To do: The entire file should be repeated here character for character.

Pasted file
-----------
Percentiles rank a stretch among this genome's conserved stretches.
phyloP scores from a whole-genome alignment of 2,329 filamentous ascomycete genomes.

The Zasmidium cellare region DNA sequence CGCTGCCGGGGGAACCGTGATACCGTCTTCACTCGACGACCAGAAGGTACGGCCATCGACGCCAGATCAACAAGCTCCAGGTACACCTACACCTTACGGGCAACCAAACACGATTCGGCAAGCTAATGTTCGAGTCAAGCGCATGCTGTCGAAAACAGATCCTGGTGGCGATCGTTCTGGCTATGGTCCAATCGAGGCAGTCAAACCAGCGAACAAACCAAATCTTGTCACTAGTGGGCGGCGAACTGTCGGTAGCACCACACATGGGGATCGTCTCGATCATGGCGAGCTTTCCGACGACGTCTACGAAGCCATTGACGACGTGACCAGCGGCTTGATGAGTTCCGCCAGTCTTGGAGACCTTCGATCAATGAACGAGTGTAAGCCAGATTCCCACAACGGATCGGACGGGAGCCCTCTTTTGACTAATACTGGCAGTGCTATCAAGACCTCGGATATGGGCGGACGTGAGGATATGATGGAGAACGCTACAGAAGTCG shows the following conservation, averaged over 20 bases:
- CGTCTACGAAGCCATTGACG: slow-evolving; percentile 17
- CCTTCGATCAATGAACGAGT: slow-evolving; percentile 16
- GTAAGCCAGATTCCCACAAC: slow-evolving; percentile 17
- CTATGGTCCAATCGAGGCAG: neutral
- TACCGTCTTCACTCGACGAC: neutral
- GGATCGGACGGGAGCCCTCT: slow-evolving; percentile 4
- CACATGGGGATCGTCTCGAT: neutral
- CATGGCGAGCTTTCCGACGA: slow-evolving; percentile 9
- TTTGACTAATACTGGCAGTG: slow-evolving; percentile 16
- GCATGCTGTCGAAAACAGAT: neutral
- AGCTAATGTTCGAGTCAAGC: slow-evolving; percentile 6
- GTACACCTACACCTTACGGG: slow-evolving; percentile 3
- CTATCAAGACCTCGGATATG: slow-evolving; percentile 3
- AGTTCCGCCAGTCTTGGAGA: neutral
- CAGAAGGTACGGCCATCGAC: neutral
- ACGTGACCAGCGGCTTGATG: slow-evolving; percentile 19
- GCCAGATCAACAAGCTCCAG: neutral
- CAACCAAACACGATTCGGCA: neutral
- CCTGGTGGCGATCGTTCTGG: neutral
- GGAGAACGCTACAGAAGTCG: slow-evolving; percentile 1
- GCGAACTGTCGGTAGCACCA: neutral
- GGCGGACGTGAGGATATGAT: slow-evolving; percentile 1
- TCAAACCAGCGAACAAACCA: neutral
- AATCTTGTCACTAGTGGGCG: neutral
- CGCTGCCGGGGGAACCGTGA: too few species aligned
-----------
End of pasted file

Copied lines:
Percentiles rank a stretch among this genome's conserved stretches.
phyloP scores from a whole-genome alignment of 2,329 filamentous ascomycete genomes.

The Zasmidium cellare region DNA sequence CGCTGCCGGGGGAACCGTGATACCGTCTTCACTCGACGACCAGAAGGTACGGCCATCGACGCCAGATCAACAAGCTCCAGGTACACCTACACCTTACGGGCAACCAAACACGATTCGGCAAGCTAATGTTCGAGTCAAGCGCATGCTGTCGAAAACAGATCCTGGTGGCGATCGTTCTGGCTATGGTCCAATCGAGGCAGTCAAACCAGCGAACAAACCAAATCTTGTCACTAGTGGGCGGCGAACTGTCGGTAGCACCACACATGGGGATCGTCTCGATCATGGCGAGCTTTCCGACGACGTCTACGAAGCCATTGACGACGTGACCAGCGGCTTGATGAGTTCCGCCAGTCTTGGAGACCTTCGATCAATGAACGAGTGTAAGCCAGATTCCCACAACGGATCGGACGGGAGCCCTCTTTTGACTAATACTGGCAGTGCTATCAAGACCTCGGATATGGGCGGACGTGAGGATATGATGGAGAACGCTACAGAAGTCG shows the following conservation, averaged over 20 bases:
- CGTCTACGAAGCCATTGACG: slow-evolving; percentile 17
- CCTTCGATCAATGAACGAGT: slow-evolving; percentile 16
- GTAAGCCAGATTCCCACAAC: slow-evolving; percentile 17
- CTATGGTCCAATCGAGGCAG: neutral
- TACCGTCTTCACTCGACGAC: neutral
- GGATCGGACGGGAGCCCTCT: slow-evolving; percentile 4
- CACATGGGGATCGTCTCGAT: neutral
- CATGGCGAGCTTTCCGACGA: slow-evolving; percentile 9
- TTTGACTAATACTGGCAGTG: slow-evolving; percentile 16
- GCATGCTGTCGAAAACAGAT: neutral
- AGCTAATGTTCGAGTCAAGC: slow-evolving; percentile 6
- GTACACCTACACCTTACGGG: slow-evolving; percentile 3
- CTATCAAGACCTCGGATATG: slow-evolving; percentile 3
- AGTTCCGCCAGTCTTGGAGA: neutral
- CAGAAGGTACGGCCATCGAC: neutral
- ACGTGACCAGCGGCTTGATG: slow-evolving; percentile 19
- GCCAGATCAACAAGCTCCAG: neutral
- CAACCAAACACGATTCGGCA: neutral
- CCTGGTGGCGATCGTTCTGG: neutral
- GGAGAACGCTACAGAAGTCG: slow-evolving; percentile 1
- GCGAACTGTCGGTAGCACCA: neutral
- GGCGGACGTGAGGATATGAT: slow-evolving; percentile 1
- TCAAACCAGCGAACAAACCA: neutral
- AATCTTGTCACTAGTGGGCG: neutral
- CGCTGCCGGGGGAACCGTGA: too few species aligned